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Danny Kirk/the Gauntlet

Sidebar: The first grocery run

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So, just what does it cost to get into the vegan lifestyle? More than you might imagine, unless you're a pessimist. Here's a breakdown of my first grocery run and justifications for some of the items, just in case you need to be told broccoli is good for you.

Vegan multivitamin - $18.99

Better safe than sorry, so I decided to get some pills full of the vitamins vegans are usually missing out on, most notably, the B12 and Iron. The pills are expensive and they make your pee look hella-weird, but are worth it in the long run if it makes the transition smoother.

Hemp protein supplements - $1.99 for about three servings

Just in case soy does have negative side-effects, might as well outsource some of the protein load. Hemp is a miracle plant that makes clothes, diet supplements and good times, now in delicious chocolate powder form.

Rice cakes - $3.59

The browner, the better for rice. Brown rice has a more complete protein, and this goes for rice cakes too. I picked brown rice cakes with seaweed and wasabi flavouring. They don't taste good, but are filling snacks to make it seem like your stomach is less empty.

Eggless bread - $2.69

Bread without eggs? Who knew? It even tastes the same as bread.

Avocado - $1.49

Never really ate these too much before. Why not give it a shot?

Hummous - $5.99

Chick peas have lots of protein and you're deficient if you think hummous isn't just plain ol' diggity. This stuff is gonna become my new staple.

Tofu - $2.79 for a small loaf of about two servings

Tofu is the blandest stuff in the universe. This is a good and bad thing. It's a good type of soy able to give you all the stuff you're missing from meat, but you have to know how to inject some flavour.

Broccoli - $2.53

It's all about the dark greens, and broccoli is one of the most highly recommended vegetables out there. Mom was right.

Cashews - $3.40

Cashews and other nuts are good to eat as a meat replacement. They're also delicious in a stir fry and just about any other context.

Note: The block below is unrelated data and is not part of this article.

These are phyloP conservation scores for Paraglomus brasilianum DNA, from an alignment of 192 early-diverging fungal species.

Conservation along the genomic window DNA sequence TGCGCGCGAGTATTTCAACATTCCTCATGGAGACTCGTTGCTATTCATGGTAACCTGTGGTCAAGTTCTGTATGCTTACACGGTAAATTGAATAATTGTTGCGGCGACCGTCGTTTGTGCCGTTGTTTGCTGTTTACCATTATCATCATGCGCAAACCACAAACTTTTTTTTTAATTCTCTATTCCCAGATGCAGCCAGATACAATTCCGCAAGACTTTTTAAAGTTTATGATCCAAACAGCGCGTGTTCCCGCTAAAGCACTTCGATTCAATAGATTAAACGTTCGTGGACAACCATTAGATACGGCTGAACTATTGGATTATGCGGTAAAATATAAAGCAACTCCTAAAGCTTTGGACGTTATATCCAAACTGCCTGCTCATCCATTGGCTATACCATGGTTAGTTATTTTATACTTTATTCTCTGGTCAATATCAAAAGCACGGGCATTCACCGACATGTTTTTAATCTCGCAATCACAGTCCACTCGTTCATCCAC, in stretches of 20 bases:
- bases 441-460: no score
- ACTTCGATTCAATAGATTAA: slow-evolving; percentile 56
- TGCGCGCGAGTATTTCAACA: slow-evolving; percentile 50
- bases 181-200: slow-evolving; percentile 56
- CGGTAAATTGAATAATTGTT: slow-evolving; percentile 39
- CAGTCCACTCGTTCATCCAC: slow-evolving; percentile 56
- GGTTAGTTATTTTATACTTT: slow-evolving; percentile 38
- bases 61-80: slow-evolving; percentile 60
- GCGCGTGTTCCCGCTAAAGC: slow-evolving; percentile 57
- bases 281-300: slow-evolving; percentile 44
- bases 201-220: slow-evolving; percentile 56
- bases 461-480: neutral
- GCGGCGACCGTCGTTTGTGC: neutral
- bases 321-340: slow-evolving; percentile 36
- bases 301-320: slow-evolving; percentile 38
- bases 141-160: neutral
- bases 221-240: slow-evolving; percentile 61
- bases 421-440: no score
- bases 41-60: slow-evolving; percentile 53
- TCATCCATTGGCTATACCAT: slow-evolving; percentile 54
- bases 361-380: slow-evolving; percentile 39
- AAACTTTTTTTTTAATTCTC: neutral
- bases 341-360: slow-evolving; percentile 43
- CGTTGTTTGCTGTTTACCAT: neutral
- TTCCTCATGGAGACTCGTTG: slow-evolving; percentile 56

Bok choy - $1.30

Another dark green that's been used as a spinach replacement since spinach went homicidal.

Tortillas - $2.99

Made with corn, good for eating with salsa or hummous. Yummous.

Frozen vegan meals - $6.69 each

When I inevitably fail at balancing the food groups, these meals have balanced nutrient sources, so I can rely on at least one well constructed meal in the event of a dietary emergency.

Jam and butter-less peanut butter - $9.18

PB and J--your mom was right to make this the cornerstone of your brown bag lunches. Add some fruits, vegetables and supplemental protein, and you have a fairly well-balanced and easy lunch.

Celery - $1.66

Part of a collection of vegetables to be made into veggie platters for munching. Munching happens a lot as the change in diet leaves me feeling constantly hungry.

Deluxe nut mix - $8.85

More munchables. Mmmm, nuts.

Soy milk - $3.69

Not sure where I sit on this one yet. On one hand, it's fortified with all kinds of stuff, on the other, soy has a seriously bad reputation when it's not fermented. Plus it tastes nothing like milk.

Falafel - $7.19

More chick peas, but dang, falafel is some boss-ass stuff; good start for a meat substitute, too!

Black bean sauce - $4.19

This is going to make for some great stir-fry. If you haven't tried black bean sauce before, you should make a point to go do it now.

Fruit (oranges, apples, bananas) - $5.50

Every balanced diet needs fruit, nature's candy!

Green beans and bean sprouts - $3.55

Beans are important to include in a vegan diet, plus whole beans make good eats even uncooked.

Peppers - $4.16

Mostly for my stir-fry and maybe for tofu flavouring.

Salad fixins - $7.38

Nothing beats a dark green leafy garden salad for taste or nutritional value.

Total - $127.33

Not bad! About the same as could be expected from any grocery trip. It remains to be seen whether this makes a good balance, but it's a healthy start. So, one can expect to spend just about as much on a vegan lifestyle as otherwise.

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